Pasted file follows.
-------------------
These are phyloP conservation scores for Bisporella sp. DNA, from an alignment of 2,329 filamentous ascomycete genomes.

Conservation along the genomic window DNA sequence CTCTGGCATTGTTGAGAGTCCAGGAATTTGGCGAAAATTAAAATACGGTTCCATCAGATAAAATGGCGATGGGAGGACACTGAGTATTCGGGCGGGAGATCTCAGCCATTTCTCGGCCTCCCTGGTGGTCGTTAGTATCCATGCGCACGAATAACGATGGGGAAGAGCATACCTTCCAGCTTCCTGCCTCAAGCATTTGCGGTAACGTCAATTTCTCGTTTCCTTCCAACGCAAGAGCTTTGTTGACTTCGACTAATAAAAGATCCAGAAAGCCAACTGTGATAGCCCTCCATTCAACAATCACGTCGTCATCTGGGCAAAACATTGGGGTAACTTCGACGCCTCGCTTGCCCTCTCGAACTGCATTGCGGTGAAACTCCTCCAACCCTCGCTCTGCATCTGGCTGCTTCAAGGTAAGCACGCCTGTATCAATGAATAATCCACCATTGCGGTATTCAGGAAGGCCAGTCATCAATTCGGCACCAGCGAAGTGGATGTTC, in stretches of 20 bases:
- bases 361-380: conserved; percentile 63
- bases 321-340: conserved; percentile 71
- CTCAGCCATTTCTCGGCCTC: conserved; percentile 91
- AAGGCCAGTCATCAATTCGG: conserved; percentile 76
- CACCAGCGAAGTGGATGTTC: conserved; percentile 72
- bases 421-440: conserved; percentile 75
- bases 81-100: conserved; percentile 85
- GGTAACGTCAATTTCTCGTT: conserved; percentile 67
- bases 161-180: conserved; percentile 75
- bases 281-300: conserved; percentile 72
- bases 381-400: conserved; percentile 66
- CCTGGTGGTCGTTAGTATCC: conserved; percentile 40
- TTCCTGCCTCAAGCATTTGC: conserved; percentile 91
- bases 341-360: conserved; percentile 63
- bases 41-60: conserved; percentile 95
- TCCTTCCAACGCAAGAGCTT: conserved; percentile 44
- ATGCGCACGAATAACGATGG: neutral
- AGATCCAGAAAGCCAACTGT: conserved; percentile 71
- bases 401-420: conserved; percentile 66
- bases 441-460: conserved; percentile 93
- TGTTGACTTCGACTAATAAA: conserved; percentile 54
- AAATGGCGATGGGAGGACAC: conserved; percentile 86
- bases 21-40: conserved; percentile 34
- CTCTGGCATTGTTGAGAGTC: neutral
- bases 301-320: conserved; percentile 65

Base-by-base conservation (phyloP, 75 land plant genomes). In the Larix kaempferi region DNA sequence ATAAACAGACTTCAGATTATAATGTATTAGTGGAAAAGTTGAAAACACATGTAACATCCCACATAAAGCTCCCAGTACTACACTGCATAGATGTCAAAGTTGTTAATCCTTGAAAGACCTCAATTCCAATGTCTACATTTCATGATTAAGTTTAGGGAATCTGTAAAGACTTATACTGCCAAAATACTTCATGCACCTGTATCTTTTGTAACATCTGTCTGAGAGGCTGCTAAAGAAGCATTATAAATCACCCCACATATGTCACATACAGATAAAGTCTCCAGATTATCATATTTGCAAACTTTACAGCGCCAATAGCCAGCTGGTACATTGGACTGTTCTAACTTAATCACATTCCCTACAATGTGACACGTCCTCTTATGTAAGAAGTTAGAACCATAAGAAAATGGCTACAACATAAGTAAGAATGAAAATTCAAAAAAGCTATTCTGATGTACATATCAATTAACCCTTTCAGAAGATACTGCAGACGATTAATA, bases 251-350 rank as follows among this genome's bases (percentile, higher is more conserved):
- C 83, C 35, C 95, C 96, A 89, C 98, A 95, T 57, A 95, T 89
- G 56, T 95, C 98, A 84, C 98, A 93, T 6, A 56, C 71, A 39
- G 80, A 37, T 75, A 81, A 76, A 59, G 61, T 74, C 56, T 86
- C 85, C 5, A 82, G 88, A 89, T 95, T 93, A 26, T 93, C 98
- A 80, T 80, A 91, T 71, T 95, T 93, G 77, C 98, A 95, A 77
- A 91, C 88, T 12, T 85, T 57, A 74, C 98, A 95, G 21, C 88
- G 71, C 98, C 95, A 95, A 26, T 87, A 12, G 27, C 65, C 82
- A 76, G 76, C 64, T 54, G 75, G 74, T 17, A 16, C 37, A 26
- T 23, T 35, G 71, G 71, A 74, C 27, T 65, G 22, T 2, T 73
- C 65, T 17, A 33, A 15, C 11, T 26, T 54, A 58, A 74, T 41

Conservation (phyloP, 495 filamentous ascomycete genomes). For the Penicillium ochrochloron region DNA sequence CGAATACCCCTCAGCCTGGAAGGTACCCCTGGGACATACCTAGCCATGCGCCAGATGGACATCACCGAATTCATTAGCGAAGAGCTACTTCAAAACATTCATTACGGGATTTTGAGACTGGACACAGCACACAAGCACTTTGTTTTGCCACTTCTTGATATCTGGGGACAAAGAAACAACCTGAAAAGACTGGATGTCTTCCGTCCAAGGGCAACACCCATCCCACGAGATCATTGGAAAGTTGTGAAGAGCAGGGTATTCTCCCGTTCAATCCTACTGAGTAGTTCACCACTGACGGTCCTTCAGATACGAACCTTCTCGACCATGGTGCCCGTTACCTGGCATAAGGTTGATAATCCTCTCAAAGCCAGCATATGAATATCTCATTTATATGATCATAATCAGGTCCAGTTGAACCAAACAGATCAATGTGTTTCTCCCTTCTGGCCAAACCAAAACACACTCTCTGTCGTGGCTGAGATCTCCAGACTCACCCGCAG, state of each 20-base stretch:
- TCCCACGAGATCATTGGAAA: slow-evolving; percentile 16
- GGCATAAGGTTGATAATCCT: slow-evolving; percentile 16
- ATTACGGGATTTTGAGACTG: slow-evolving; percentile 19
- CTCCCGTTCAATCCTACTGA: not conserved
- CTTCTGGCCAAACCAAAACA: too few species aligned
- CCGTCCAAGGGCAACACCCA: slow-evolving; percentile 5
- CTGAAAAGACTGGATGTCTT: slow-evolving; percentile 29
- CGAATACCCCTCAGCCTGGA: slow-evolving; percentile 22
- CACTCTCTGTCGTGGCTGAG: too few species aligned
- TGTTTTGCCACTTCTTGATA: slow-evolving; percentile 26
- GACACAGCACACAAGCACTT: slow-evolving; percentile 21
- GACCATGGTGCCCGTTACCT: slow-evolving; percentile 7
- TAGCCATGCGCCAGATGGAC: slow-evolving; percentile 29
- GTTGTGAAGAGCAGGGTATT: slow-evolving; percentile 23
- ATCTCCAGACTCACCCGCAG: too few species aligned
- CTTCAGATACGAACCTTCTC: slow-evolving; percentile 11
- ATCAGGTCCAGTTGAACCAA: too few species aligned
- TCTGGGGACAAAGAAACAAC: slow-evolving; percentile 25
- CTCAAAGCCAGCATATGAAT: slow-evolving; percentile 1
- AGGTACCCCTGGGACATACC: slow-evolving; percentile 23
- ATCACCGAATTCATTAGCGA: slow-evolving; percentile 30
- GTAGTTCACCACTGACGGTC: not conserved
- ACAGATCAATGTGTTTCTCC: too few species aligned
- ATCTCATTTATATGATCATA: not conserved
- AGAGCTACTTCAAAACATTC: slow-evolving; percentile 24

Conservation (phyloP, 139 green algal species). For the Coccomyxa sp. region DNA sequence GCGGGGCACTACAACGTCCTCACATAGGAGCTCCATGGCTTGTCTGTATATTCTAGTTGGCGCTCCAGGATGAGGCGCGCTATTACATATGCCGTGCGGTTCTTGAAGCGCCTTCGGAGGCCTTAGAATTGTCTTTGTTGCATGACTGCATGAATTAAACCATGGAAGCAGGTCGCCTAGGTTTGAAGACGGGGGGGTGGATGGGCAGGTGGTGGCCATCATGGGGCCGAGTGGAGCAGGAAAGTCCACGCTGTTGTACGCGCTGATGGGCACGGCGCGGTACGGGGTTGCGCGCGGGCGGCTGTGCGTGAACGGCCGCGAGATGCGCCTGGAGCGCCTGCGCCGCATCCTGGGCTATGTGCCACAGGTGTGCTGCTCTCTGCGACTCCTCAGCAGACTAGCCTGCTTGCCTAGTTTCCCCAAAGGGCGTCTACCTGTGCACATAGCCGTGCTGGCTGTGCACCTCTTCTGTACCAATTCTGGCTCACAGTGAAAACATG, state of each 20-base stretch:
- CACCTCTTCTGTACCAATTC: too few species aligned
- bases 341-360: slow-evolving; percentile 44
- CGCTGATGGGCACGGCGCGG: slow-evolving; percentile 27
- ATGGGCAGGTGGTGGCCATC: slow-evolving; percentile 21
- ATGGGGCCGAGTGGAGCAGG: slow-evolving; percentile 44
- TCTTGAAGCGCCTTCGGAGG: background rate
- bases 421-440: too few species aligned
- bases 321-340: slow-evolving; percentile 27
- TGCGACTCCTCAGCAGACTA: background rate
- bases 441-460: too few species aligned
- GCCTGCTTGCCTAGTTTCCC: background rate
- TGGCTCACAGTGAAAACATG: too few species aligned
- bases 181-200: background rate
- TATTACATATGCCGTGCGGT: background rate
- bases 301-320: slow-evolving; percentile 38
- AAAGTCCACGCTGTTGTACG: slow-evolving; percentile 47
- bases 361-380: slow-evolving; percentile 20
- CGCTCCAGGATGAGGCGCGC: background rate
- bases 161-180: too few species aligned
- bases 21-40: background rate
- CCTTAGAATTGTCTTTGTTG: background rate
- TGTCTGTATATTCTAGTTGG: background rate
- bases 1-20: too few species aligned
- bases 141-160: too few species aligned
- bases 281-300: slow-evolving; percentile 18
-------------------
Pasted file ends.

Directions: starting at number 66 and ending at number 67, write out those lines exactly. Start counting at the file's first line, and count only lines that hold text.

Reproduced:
- CACCTCTTCTGTACCAATTC: too few species aligned
- bases 341-360: slow-evolving; percentile 44